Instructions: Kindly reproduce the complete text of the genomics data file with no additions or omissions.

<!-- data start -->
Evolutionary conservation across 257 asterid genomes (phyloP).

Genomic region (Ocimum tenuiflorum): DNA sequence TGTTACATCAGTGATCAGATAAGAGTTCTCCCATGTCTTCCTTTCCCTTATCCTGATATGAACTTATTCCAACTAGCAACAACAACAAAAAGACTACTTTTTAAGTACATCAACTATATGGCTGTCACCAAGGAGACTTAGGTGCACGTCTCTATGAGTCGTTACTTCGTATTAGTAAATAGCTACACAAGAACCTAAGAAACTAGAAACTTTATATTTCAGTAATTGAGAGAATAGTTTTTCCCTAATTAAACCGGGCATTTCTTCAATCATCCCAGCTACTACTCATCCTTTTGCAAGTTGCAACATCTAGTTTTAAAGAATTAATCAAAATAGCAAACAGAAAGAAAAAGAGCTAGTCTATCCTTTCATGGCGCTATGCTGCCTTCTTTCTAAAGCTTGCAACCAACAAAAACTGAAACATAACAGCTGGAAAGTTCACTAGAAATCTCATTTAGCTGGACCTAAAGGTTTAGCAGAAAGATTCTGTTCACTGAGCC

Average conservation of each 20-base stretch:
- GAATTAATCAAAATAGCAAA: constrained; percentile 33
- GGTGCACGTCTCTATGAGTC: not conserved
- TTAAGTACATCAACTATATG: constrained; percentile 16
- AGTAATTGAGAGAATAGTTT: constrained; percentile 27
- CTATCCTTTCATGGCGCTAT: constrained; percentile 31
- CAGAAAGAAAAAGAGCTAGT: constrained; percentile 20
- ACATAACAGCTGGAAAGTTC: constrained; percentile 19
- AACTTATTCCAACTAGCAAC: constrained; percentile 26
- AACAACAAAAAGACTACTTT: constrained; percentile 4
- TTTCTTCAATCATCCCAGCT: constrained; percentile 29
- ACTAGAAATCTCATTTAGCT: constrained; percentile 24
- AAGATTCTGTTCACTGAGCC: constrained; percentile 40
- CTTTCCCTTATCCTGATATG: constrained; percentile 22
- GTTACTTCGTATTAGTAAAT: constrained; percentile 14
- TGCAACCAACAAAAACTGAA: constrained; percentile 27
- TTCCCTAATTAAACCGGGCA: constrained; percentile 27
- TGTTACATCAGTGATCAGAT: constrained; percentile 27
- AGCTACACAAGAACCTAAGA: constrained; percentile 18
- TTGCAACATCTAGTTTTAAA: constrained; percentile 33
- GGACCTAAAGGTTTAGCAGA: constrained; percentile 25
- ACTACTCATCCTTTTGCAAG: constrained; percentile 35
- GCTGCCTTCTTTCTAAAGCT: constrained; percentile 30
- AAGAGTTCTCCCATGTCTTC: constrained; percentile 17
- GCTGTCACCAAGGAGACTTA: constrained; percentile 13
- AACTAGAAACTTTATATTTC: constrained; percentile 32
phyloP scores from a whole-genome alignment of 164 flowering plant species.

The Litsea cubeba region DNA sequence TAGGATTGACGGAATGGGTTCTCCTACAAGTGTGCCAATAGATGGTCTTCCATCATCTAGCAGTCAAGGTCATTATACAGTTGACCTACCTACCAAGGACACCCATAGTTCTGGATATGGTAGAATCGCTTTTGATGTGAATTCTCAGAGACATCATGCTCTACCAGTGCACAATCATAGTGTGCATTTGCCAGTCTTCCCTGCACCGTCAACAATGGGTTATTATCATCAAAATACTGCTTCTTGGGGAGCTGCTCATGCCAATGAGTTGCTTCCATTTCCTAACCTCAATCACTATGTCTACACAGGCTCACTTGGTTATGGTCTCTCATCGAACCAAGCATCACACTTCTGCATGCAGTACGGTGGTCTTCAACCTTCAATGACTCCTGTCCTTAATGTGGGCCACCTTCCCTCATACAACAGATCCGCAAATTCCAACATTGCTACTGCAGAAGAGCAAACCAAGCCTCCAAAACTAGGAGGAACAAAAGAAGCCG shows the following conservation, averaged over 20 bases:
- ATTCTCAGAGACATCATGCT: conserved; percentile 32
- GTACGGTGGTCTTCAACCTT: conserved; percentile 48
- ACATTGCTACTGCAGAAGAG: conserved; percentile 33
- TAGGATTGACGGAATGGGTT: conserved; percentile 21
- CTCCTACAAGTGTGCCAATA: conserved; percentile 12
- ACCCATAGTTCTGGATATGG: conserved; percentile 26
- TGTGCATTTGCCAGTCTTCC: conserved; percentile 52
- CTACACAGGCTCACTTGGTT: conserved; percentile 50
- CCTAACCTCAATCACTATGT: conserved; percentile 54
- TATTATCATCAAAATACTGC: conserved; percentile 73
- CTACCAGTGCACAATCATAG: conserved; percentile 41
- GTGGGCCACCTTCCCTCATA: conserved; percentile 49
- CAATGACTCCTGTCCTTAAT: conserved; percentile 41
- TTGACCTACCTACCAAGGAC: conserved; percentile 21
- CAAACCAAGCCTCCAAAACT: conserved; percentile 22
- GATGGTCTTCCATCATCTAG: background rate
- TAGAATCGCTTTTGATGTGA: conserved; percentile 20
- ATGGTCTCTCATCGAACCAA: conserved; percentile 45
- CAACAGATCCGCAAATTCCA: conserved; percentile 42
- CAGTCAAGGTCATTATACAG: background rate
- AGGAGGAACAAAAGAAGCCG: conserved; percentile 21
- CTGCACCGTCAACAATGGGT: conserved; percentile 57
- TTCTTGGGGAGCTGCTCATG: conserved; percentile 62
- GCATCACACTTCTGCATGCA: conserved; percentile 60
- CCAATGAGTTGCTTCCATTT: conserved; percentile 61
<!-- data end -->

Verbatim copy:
Evolutionary conservation across 257 asterid genomes (phyloP).

Genomic region (Ocimum tenuiflorum): DNA sequence TGTTACATCAGTGATCAGATAAGAGTTCTCCCATGTCTTCCTTTCCCTTATCCTGATATGAACTTATTCCAACTAGCAACAACAACAAAAAGACTACTTTTTAAGTACATCAACTATATGGCTGTCACCAAGGAGACTTAGGTGCACGTCTCTATGAGTCGTTACTTCGTATTAGTAAATAGCTACACAAGAACCTAAGAAACTAGAAACTTTATATTTCAGTAATTGAGAGAATAGTTTTTCCCTAATTAAACCGGGCATTTCTTCAATCATCCCAGCTACTACTCATCCTTTTGCAAGTTGCAACATCTAGTTTTAAAGAATTAATCAAAATAGCAAACAGAAAGAAAAAGAGCTAGTCTATCCTTTCATGGCGCTATGCTGCCTTCTTTCTAAAGCTTGCAACCAACAAAAACTGAAACATAACAGCTGGAAAGTTCACTAGAAATCTCATTTAGCTGGACCTAAAGGTTTAGCAGAAAGATTCTGTTCACTGAGCC

Average conservation of each 20-base stretch:
- GAATTAATCAAAATAGCAAA: constrained; percentile 33
- GGTGCACGTCTCTATGAGTC: not conserved
- TTAAGTACATCAACTATATG: constrained; percentile 16
- AGTAATTGAGAGAATAGTTT: constrained; percentile 27
- CTATCCTTTCATGGCGCTAT: constrained; percentile 31
- CAGAAAGAAAAAGAGCTAGT: constrained; percentile 20
- ACATAACAGCTGGAAAGTTC: constrained; percentile 19
- AACTTATTCCAACTAGCAAC: constrained; percentile 26
- AACAACAAAAAGACTACTTT: constrained; percentile 4
- TTTCTTCAATCATCCCAGCT: constrained; percentile 29
- ACTAGAAATCTCATTTAGCT: constrained; percentile 24
- AAGATTCTGTTCACTGAGCC: constrained; percentile 40
- CTTTCCCTTATCCTGATATG: constrained; percentile 22
- GTTACTTCGTATTAGTAAAT: constrained; percentile 14
- TGCAACCAACAAAAACTGAA: constrained; percentile 27
- TTCCCTAATTAAACCGGGCA: constrained; percentile 27
- TGTTACATCAGTGATCAGAT: constrained; percentile 27
- AGCTACACAAGAACCTAAGA: constrained; percentile 18
- TTGCAACATCTAGTTTTAAA: constrained; percentile 33
- GGACCTAAAGGTTTAGCAGA: constrained; percentile 25
- ACTACTCATCCTTTTGCAAG: constrained; percentile 35
- GCTGCCTTCTTTCTAAAGCT: constrained; percentile 30
- AAGAGTTCTCCCATGTCTTC: constrained; percentile 17
- GCTGTCACCAAGGAGACTTA: constrained; percentile 13
- AACTAGAAACTTTATATTTC: constrained; percentile 32
phyloP scores from a whole-genome alignment of 164 flowering plant species.

The Litsea cubeba region DNA sequence TAGGATTGACGGAATGGGTTCTCCTACAAGTGTGCCAATAGATGGTCTTCCATCATCTAGCAGTCAAGGTCATTATACAGTTGACCTACCTACCAAGGACACCCATAGTTCTGGATATGGTAGAATCGCTTTTGATGTGAATTCTCAGAGACATCATGCTCTACCAGTGCACAATCATAGTGTGCATTTGCCAGTCTTCCCTGCACCGTCAACAATGGGTTATTATCATCAAAATACTGCTTCTTGGGGAGCTGCTCATGCCAATGAGTTGCTTCCATTTCCTAACCTCAATCACTATGTCTACACAGGCTCACTTGGTTATGGTCTCTCATCGAACCAAGCATCACACTTCTGCATGCAGTACGGTGGTCTTCAACCTTCAATGACTCCTGTCCTTAATGTGGGCCACCTTCCCTCATACAACAGATCCGCAAATTCCAACATTGCTACTGCAGAAGAGCAAACCAAGCCTCCAAAACTAGGAGGAACAAAAGAAGCCG shows the following conservation, averaged over 20 bases:
- ATTCTCAGAGACATCATGCT: conserved; percentile 32
- GTACGGTGGTCTTCAACCTT: conserved; percentile 48
- ACATTGCTACTGCAGAAGAG: conserved; percentile 33
- TAGGATTGACGGAATGGGTT: conserved; percentile 21
- CTCCTACAAGTGTGCCAATA: conserved; percentile 12
- ACCCATAGTTCTGGATATGG: conserved; percentile 26
- TGTGCATTTGCCAGTCTTCC: conserved; percentile 52
- CTACACAGGCTCACTTGGTT: conserved; percentile 50
- CCTAACCTCAATCACTATGT: conserved; percentile 54
- TATTATCATCAAAATACTGC: conserved; percentile 73
- CTACCAGTGCACAATCATAG: conserved; percentile 41
- GTGGGCCACCTTCCCTCATA: conserved; percentile 49
- CAATGACTCCTGTCCTTAAT: conserved; percentile 41
- TTGACCTACCTACCAAGGAC: conserved; percentile 21
- CAAACCAAGCCTCCAAAACT: conserved; percentile 22
- GATGGTCTTCCATCATCTAG: background rate
- TAGAATCGCTTTTGATGTGA: conserved; percentile 20
- ATGGTCTCTCATCGAACCAA: conserved; percentile 45
- CAACAGATCCGCAAATTCCA: conserved; percentile 42
- CAGTCAAGGTCATTATACAG: background rate
- AGGAGGAACAAAAGAAGCCG: conserved; percentile 21
- CTGCACCGTCAACAATGGGT: conserved; percentile 57
- TTCTTGGGGAGCTGCTCATG: conserved; percentile 62
- GCATCACACTTCTGCATGCA: conserved; percentile 60
- CCAATGAGTTGCTTCCATTT: conserved; percentile 61